Thinking differently for SenseMaker®

February 18, 2015

A rather novel to start to the day; discovering that the Cathedral Road B&B I am staying in is owned and managed by Charlotte Church’s father.  We exchange comments on dealing with wayward daughters and the loss to Welsh Rugby of Gavin Henson.  This is a part of South Wales I love, the lack of pretension and the refusal to take fame seriously.   I remember a long conversation about rugby with Tom Jones when I was luck enough to sit next to him on a flight back from Milan several years ago.  Breakfast over it was down to Atlantic Wharf for a meeting with the CEO of Cardiff Council then back up to the SWALEC stadium to complete day two of our project to create a range of NHS related projects ranging from patient care to obesity management along with many others.   I’ll be back in three weeks time to finalise this, but for the moment we have a good range of projects with committed participants – all part of the Small Countries project. There is a greater intimacy in Wales around the NHS and a different attitude to its criticality than you find in the South East of England.  I think its part of the tribal culture that is so much a part of celtic culture in contrast with the more atomistic and mercantile culture that grew up in and around London.  But then I am biased ….

What I was really pleased about is that we managed to get a large group of people to move away from the survey mentality.   I emphasised some key aspects of SenseMaker® project design and they were all on board by the end of the day; evidenced by their project definitions more than verbal compliance.   Those aspects can be summarised as follows:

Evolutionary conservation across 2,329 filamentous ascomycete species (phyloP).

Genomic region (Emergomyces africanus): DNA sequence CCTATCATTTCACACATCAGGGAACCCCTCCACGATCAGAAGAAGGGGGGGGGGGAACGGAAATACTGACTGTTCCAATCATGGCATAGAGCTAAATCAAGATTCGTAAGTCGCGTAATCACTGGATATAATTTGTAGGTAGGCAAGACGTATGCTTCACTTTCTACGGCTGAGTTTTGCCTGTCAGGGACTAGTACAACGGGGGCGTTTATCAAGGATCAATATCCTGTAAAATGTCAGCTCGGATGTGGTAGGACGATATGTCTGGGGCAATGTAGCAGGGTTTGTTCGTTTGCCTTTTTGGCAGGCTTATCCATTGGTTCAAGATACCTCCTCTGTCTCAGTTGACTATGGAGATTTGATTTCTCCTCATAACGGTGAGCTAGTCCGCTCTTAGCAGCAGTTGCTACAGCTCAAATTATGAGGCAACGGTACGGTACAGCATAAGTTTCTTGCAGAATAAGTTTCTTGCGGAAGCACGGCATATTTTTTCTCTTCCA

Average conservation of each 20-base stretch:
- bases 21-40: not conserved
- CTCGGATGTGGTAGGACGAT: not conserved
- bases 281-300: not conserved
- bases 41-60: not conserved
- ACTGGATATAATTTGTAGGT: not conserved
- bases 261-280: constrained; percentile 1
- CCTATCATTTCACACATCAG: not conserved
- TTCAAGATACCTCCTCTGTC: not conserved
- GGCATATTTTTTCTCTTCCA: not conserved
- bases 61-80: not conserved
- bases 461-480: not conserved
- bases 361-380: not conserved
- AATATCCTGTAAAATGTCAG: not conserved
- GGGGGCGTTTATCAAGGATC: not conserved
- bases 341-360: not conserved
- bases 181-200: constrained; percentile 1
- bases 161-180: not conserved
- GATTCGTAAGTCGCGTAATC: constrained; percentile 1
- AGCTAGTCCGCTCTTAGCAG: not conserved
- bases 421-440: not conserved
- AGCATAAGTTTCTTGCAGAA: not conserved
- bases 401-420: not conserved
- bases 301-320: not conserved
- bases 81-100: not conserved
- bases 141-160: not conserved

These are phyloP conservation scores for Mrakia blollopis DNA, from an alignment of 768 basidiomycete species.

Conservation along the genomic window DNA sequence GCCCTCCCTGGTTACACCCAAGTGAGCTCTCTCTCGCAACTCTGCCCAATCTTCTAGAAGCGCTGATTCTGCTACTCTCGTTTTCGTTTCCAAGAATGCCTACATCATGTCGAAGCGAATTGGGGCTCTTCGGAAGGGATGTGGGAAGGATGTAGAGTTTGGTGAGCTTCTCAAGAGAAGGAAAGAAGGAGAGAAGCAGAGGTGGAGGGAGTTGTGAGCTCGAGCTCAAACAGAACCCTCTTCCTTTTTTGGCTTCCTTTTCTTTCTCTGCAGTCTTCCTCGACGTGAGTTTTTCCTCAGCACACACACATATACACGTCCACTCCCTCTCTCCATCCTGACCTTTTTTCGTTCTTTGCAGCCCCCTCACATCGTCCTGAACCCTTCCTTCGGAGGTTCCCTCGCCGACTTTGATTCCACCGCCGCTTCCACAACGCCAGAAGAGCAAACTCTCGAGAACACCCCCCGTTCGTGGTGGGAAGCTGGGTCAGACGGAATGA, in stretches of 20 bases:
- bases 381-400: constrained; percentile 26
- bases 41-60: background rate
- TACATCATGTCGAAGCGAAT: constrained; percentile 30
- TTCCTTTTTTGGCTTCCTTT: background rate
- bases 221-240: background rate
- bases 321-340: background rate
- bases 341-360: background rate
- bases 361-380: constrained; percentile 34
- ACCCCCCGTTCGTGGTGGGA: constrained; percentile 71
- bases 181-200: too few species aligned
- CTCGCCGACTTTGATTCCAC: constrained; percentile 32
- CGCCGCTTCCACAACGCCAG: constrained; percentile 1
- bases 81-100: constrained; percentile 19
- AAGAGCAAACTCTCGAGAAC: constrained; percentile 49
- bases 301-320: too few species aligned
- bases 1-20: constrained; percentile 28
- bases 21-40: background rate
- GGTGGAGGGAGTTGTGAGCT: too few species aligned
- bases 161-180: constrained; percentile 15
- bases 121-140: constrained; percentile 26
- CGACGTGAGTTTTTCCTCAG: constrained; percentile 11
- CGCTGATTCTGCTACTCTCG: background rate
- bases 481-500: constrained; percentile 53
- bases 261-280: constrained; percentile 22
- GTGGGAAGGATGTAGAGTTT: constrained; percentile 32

1. The whole point of scalable (or distributed) ethnography is that you scale it.  Journalling and Citizen Journalism not only gather more data points but they are more authentic to the day to day experience of people that responding to a survey.
  2. Focusing on description not evaluation opens up far more possibilities.   Experts tend not only to assess data instrumentally, but design surveys on the assumption of intentionality and honesty.  Both of which can be challenged.  Properly used SenseMaker® allows significant numbers of fragmented descriptions to open up interventional possibilities that would be closed off or ignored by ​premature evaluation.
  3. The signifiers in Cynefin should be derived from concepts associated with the field of study, maintaining essential ambiguity that allows people to interpret ambiguous material.   Eliminating ambiguity (which tends to be the case with categories and key words) reducing description, makes meaning-making difficult.

There was a whole lot more, but those were the three essentials.  Overcome those, or better still understand them in practice and things go easily  Force a novel method into the structures of traditional research and you are unlikely to succeed. Then the worker blames the tools despite having used them untrained and unaware of their nature.

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About the Cynefin Company

The Cynefin Company (formerly known as Cognitive Edge) was founded in 2005 by Dave Snowden. We believe in praxis and focus on building methods, tools and capability that apply the wisdom from Complex Adaptive Systems theory and other scientific disciplines in social systems. We are the world leader in developing management approaches (in society, government and industry) that empower organisations to absorb uncertainty, detect weak signals to enable sense-making in complex systems, act on the rich data, create resilience and, ultimately, thrive in a complex world.

Cognitive Edge Ltd. & Cognitive Edge Pte. trading as The Cynefin Company and The Cynefin Centre.


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